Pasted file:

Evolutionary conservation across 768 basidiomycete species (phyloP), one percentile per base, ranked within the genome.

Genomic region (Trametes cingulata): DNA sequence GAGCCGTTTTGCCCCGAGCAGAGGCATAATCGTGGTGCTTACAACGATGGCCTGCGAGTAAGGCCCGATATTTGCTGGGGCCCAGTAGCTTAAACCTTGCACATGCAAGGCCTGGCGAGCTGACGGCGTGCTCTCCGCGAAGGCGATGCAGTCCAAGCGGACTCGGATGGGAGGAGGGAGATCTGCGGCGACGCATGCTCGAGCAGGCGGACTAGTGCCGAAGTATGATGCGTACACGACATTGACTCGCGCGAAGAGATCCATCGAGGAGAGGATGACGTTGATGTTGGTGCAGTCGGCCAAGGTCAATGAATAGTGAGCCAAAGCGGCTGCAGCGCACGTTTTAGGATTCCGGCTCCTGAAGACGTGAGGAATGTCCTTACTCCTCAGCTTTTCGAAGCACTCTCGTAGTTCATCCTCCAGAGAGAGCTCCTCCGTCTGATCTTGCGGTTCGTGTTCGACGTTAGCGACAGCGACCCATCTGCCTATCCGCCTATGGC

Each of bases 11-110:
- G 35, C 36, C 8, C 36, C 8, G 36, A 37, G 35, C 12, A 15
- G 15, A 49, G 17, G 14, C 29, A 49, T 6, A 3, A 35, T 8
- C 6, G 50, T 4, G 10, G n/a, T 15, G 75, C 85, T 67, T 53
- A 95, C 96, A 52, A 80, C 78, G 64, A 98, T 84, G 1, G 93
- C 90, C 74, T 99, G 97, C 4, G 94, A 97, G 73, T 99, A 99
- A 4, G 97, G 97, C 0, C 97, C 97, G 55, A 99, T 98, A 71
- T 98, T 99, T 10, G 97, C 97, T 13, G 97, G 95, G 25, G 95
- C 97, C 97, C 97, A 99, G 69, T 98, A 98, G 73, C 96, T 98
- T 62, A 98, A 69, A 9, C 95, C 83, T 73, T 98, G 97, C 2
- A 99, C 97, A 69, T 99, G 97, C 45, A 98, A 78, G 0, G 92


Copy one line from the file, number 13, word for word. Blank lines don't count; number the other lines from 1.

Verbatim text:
- A 99, C 97, A 69, T 99, G 97, C 45, A 98, A 78, G 0, G 92